Jesus embodied a new form of leadership. Though the kingdom was his [given to him by God--not taken by personal conquest], though he was Lord in and over that kingdom, service to others was the foundation of his position as Lord. As Lord he continued to serve. As with him, their having thrones would result in higher forms of service.

For the entire period that they were Jesus' twelve disciples during his earthly ministry, Jesus was the example of servant leadership. James and John wanted to destroy a Samaritan village by calling fire down upon it (Luke 9:54)--not Jesus! It was John who forbid the person who cast out demons in Jesus' name "because he does not follow along with us" (Luke 9:49)--not Jesus! The Lord of power served. The disciples who received the gift of power wanted to control. In Jesus they observed the ultimate in servant leadership, but they were not changed by what they observed.

John 13:1-17. John stressed another occurrence after the supper. [This incident fits well with Luke's notation that the twelve argued about who was the greatest after the supper.] None of the twelve condescended to wash feet when they arrived. That was a lowly, dirty, debasing task. Kneeling before someone to wash his dirty feet screams inferiority!

There should be little or no difficulty in understanding why these men obsessed with personal position would fail to wash the other's feet.

Yet, Jesus got up, took off his clothing that could get wet, tied a towel around his waist, put water in a basin, and washed [and dried] their feet. Jesus' act mortified Simon Peter to the point of refusing Jesus' act! How inappropriate that his Lord wash his feet! Note his old attitude and concept of importance declared by position.

Personal opinion: when Jesus washed those feet, the silence was deafening! What an example of servant leadership!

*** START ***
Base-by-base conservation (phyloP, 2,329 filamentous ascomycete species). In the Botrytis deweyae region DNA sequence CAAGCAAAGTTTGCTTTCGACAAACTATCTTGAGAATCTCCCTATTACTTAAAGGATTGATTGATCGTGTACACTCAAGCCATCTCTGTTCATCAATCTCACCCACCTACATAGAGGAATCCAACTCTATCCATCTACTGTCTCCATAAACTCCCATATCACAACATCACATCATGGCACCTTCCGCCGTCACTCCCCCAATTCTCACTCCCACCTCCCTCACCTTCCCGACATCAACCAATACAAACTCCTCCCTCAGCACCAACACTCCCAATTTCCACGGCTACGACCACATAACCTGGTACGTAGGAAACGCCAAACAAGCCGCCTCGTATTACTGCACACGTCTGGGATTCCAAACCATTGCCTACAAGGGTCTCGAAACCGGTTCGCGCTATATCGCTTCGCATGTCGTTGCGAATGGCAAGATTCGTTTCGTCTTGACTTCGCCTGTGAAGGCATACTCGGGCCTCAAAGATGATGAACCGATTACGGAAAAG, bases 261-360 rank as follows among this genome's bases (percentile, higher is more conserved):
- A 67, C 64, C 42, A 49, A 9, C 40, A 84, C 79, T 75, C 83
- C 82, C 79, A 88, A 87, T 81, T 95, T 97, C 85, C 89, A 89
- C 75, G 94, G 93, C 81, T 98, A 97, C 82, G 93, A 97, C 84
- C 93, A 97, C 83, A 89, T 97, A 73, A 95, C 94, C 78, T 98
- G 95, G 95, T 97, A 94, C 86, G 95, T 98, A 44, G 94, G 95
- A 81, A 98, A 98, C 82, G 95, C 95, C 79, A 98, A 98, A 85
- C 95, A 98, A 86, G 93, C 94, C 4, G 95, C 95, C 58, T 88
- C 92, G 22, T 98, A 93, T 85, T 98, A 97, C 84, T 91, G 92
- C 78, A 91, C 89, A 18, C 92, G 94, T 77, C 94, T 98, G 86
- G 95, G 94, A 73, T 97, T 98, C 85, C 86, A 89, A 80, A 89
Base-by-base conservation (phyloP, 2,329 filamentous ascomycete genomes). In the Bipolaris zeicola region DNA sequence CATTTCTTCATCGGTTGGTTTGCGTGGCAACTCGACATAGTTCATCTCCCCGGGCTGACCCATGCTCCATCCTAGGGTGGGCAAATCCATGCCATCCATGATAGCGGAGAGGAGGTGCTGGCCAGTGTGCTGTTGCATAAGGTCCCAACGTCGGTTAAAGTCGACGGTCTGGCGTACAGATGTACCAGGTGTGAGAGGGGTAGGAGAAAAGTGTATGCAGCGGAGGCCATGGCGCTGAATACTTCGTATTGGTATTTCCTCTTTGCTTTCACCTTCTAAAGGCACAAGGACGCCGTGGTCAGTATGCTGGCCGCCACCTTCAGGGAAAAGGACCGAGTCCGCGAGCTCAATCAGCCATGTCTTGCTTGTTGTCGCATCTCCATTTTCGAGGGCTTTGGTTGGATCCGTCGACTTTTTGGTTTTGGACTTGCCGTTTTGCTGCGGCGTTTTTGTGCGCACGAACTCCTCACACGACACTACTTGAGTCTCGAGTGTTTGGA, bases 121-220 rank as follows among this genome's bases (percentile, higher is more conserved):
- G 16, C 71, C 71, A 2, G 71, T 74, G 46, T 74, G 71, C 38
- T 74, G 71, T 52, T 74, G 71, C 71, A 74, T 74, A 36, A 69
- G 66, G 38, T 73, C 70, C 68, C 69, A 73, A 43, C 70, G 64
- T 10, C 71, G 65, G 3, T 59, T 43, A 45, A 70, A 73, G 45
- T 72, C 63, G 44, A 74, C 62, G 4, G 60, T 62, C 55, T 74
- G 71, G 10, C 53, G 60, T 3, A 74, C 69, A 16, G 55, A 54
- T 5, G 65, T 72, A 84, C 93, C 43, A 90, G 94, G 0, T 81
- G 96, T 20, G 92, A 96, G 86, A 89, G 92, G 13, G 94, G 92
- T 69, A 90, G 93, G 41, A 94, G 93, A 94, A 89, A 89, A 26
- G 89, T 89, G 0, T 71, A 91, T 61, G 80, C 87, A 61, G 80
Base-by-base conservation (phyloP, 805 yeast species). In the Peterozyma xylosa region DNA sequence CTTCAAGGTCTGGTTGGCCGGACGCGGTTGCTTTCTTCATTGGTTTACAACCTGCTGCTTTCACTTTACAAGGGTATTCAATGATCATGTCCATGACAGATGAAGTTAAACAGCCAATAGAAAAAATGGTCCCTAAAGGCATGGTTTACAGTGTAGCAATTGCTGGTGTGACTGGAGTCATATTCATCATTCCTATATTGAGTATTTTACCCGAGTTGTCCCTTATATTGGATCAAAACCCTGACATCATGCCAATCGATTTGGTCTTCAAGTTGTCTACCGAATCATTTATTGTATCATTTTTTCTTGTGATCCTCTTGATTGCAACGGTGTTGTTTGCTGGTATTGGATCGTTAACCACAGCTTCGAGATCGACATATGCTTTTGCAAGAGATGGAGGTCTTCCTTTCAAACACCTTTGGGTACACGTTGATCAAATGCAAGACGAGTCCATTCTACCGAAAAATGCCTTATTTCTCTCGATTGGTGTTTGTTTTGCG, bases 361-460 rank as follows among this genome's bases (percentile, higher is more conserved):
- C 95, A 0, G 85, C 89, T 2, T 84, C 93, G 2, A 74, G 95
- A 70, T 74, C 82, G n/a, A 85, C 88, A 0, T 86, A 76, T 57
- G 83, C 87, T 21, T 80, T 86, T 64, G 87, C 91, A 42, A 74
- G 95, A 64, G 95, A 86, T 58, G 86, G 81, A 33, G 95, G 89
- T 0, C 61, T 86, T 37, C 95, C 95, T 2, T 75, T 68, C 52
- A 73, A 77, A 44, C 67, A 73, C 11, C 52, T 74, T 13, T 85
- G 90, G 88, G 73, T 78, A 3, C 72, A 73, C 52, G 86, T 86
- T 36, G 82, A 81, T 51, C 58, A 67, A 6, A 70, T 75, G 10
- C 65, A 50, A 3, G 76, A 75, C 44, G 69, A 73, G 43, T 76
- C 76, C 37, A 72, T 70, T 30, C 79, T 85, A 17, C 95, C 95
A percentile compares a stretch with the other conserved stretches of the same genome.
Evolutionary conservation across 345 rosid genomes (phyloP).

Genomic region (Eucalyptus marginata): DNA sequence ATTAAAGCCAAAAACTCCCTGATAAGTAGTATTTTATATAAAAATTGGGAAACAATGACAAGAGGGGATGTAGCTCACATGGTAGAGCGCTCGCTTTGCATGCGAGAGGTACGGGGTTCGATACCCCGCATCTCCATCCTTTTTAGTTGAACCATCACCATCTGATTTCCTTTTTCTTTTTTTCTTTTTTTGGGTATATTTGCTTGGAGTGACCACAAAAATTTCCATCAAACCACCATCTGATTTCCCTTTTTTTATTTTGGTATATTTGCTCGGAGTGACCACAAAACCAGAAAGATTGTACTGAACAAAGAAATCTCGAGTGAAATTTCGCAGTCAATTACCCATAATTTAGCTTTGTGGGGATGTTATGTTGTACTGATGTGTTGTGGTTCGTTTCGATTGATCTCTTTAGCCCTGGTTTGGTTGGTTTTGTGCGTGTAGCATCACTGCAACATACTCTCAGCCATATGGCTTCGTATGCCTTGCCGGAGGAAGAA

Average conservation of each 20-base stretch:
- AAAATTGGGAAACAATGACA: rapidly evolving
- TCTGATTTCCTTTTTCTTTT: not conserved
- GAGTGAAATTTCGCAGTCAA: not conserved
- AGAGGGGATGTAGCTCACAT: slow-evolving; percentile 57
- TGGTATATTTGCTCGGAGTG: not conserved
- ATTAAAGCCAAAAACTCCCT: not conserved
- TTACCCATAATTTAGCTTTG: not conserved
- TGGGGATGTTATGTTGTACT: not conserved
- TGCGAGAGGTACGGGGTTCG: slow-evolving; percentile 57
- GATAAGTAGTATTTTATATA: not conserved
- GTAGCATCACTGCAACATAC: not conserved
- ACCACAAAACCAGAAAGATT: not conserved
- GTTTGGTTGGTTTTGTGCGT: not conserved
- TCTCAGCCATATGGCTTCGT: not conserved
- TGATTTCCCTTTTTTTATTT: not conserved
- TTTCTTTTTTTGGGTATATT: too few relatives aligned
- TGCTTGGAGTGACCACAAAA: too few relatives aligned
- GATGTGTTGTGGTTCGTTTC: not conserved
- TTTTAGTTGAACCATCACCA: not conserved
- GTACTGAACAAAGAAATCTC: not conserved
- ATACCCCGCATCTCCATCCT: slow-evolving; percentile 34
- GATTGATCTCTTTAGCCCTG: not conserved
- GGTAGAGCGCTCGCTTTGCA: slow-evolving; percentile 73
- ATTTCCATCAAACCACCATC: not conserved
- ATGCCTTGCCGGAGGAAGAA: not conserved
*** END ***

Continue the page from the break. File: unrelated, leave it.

Then Jesus made his point in an unforgettable manner. "Do you realize what I did? [Oh, the silence of shame!] You properly call me Teacher and Lord. If as Teacher and Lord I can humble myself to wash your feet, surely you can humble yourselves to wash each others' feet. Never forget you are not more important than I am. It is not enough to know the importance of humility. The blessings of humility come through the acts of humility."

Being a disciple includes humble service to other disciples. A disciple is not greater than his teacher. A slave is not greater than his master. In God's kingdom the avenue to greatness is service, not position.

Discipleship includes more than following Jesus. It also includes how disciples treat disciples.

Discussion Question: Why should this be an essential understanding in discipleship today?

Consider this: too often in the church, leadership is expressed in power, control, and position. That is true among some elders. That is true among some deacons. That is true among some preachers. That is true among some ministry leaders.

Look at the problems that commonly arise in congregations among Christians. In the church, the most common problems are Christian-to-Christian problems. Consider how many of those problems would be resolved in a godly manner if Christians understood that discipleship includes how disciples treat each other.

Link to Student Guide Lesson 4

Copyright © 2003
David Chadwell & West-Ark Church of Christ